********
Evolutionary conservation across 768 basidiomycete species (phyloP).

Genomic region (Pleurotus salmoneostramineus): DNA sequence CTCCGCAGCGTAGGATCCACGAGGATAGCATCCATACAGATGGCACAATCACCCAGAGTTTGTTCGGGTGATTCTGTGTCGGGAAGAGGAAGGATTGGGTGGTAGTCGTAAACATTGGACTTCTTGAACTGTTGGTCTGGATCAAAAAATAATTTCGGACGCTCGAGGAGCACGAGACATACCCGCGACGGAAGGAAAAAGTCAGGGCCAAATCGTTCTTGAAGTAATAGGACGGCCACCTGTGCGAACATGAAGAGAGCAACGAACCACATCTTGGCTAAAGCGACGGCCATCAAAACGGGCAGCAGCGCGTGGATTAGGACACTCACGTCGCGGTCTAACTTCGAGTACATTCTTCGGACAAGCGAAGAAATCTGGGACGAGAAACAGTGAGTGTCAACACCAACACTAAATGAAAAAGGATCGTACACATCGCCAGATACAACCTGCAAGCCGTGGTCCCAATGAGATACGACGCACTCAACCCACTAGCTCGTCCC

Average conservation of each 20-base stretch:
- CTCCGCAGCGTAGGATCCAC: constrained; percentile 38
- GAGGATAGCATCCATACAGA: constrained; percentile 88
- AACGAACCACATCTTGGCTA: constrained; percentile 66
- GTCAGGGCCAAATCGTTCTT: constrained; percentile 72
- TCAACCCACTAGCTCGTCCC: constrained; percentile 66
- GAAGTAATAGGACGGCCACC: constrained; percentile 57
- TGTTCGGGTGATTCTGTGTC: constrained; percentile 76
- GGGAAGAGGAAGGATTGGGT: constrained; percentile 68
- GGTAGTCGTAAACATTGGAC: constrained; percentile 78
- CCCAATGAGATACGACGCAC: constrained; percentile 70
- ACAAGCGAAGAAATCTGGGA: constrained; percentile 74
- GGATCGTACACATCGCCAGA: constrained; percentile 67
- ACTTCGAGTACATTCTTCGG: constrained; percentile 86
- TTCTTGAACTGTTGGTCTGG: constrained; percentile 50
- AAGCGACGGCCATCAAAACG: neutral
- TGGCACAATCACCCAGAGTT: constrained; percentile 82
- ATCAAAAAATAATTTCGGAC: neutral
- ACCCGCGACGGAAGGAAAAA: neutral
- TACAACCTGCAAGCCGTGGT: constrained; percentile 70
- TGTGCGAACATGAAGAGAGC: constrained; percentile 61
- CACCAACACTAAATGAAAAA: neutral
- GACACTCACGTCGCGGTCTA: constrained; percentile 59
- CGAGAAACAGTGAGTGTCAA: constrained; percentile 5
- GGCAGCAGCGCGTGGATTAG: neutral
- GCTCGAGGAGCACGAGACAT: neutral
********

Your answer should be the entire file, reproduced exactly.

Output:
Evolutionary conservation across 768 basidiomycete species (phyloP).

Genomic region (Pleurotus salmoneostramineus): DNA sequence CTCCGCAGCGTAGGATCCACGAGGATAGCATCCATACAGATGGCACAATCACCCAGAGTTTGTTCGGGTGATTCTGTGTCGGGAAGAGGAAGGATTGGGTGGTAGTCGTAAACATTGGACTTCTTGAACTGTTGGTCTGGATCAAAAAATAATTTCGGACGCTCGAGGAGCACGAGACATACCCGCGACGGAAGGAAAAAGTCAGGGCCAAATCGTTCTTGAAGTAATAGGACGGCCACCTGTGCGAACATGAAGAGAGCAACGAACCACATCTTGGCTAAAGCGACGGCCATCAAAACGGGCAGCAGCGCGTGGATTAGGACACTCACGTCGCGGTCTAACTTCGAGTACATTCTTCGGACAAGCGAAGAAATCTGGGACGAGAAACAGTGAGTGTCAACACCAACACTAAATGAAAAAGGATCGTACACATCGCCAGATACAACCTGCAAGCCGTGGTCCCAATGAGATACGACGCACTCAACCCACTAGCTCGTCCC

Average conservation of each 20-base stretch:
- CTCCGCAGCGTAGGATCCAC: constrained; percentile 38
- GAGGATAGCATCCATACAGA: constrained; percentile 88
- AACGAACCACATCTTGGCTA: constrained; percentile 66
- GTCAGGGCCAAATCGTTCTT: constrained; percentile 72
- TCAACCCACTAGCTCGTCCC: constrained; percentile 66
- GAAGTAATAGGACGGCCACC: constrained; percentile 57
- TGTTCGGGTGATTCTGTGTC: constrained; percentile 76
- GGGAAGAGGAAGGATTGGGT: constrained; percentile 68
- GGTAGTCGTAAACATTGGAC: constrained; percentile 78
- CCCAATGAGATACGACGCAC: constrained; percentile 70
- ACAAGCGAAGAAATCTGGGA: constrained; percentile 74
- GGATCGTACACATCGCCAGA: constrained; percentile 67
- ACTTCGAGTACATTCTTCGG: constrained; percentile 86
- TTCTTGAACTGTTGGTCTGG: constrained; percentile 50
- AAGCGACGGCCATCAAAACG: neutral
- TGGCACAATCACCCAGAGTT: constrained; percentile 82
- ATCAAAAAATAATTTCGGAC: neutral
- ACCCGCGACGGAAGGAAAAA: neutral
- TACAACCTGCAAGCCGTGGT: constrained; percentile 70
- TGTGCGAACATGAAGAGAGC: constrained; percentile 61
- CACCAACACTAAATGAAAAA: neutral
- GACACTCACGTCGCGGTCTA: constrained; percentile 59
- CGAGAAACAGTGAGTGTCAA: constrained; percentile 5
- GGCAGCAGCGCGTGGATTAG: neutral
- GCTCGAGGAGCACGAGACAT: neutral